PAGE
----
We took our honey supers off Amanda’s hive on the weekend and learned some quick – and painful – lessons.
The first one was: use bee escapes. Those are the simple little gadgets that you use when you want to clear a super of bees before removing it from the hive.
I actually had bought some Porter bee escapes – little plastic one-way passages that don’t allow bees back into the super – but hadn’t thought to put them in this year between the brood boxes and the supers above. The result was that we had to brush bees off of every frame we removed. As you can imagine, it irritated them to no end and also provoked a bit of robbing. We’d have been lost if we had more than one super to remove!
The whole problem was exacerbated by a large presence of wasps that over the last week had discovered the hives and they made it difficult for us. They got into the top of Amanda’s hive and even though the bees made a big effort to get rid of them we still had wasps robbing open honey cells.
I received a few stings from several irritated wasps, and the bees themselves nailed me as I tried to gently brush them off the frames.
Even Amanda, the “bee zen” part of this exercise, found herself scraping bee stingers out of fingers and arms as they tried to keep the honey from being taken away.
This being our first year, we didn’t expect a lot of honey, since the bees had to expend a lot of energy drawing out comb. We retrieved about 9 frames of honey from Amanda’s hive. Most of it was capped and we had one special reward; the one unwired wax foundation frame we put in was almost complete. Later in the afternoon we used a sharp knife to cut ourselves slivers of honey and comb to suck on.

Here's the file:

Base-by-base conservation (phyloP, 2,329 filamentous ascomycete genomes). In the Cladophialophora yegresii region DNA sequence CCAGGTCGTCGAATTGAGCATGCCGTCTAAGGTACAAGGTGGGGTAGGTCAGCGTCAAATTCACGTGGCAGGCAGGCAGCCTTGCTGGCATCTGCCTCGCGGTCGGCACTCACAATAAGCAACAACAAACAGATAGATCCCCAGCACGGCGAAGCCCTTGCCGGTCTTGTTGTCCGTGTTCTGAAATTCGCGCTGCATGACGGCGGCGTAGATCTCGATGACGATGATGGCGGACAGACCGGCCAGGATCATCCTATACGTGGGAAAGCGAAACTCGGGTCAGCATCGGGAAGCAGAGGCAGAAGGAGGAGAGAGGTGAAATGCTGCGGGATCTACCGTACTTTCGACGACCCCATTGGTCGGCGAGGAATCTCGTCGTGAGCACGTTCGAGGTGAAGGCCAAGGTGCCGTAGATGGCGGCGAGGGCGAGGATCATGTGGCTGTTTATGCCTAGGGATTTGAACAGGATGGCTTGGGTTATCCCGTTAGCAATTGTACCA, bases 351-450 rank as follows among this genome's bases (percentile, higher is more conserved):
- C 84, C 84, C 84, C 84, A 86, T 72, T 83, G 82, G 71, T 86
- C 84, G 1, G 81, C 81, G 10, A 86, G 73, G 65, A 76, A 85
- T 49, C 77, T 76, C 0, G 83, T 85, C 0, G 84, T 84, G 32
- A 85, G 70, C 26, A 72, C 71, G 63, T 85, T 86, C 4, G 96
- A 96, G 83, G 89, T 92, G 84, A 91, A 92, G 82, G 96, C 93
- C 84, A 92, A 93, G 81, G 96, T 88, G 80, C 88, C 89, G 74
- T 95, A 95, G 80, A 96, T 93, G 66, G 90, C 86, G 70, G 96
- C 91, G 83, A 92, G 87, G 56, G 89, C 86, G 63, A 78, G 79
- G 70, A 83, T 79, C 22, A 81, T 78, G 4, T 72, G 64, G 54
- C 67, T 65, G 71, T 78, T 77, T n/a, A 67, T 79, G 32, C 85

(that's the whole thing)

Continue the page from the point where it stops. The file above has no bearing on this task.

Some of the frames still had uncapped honey. We’re not sure what to do about that since the moisture content in them will likely be higher than we’d like. Any suggestions? We’ve put the frames inside a plastic tub until we can extract them next weekend. At that time we’ll bottle our meager amount, which we will keep for small gifts at Christmas.
We inspected the bottom brood boxes; the top one is packed to the gills with honey and pollen. The hive is strong and there seems to be little or no sign of Varroa mites. We’ll check again today.
As for my hive, it’s doing well but I won’t be getting any honey this year. The loss of the two queens really set me back. The good news is that the hive is quite strong. The bees are still pounding in with pollen from a late source and I’ve been feeding them pollen patties and syrup as well. So they should be in good shape going into the winter.
The weather has turned now. Last week we had hot days; now we’re getting battened down for fall wet weather. It’s raining, and that is reminding me that I will have to put entrance reducers on and start the inevitable plan for keeping as much wind and rain off the hives as possible.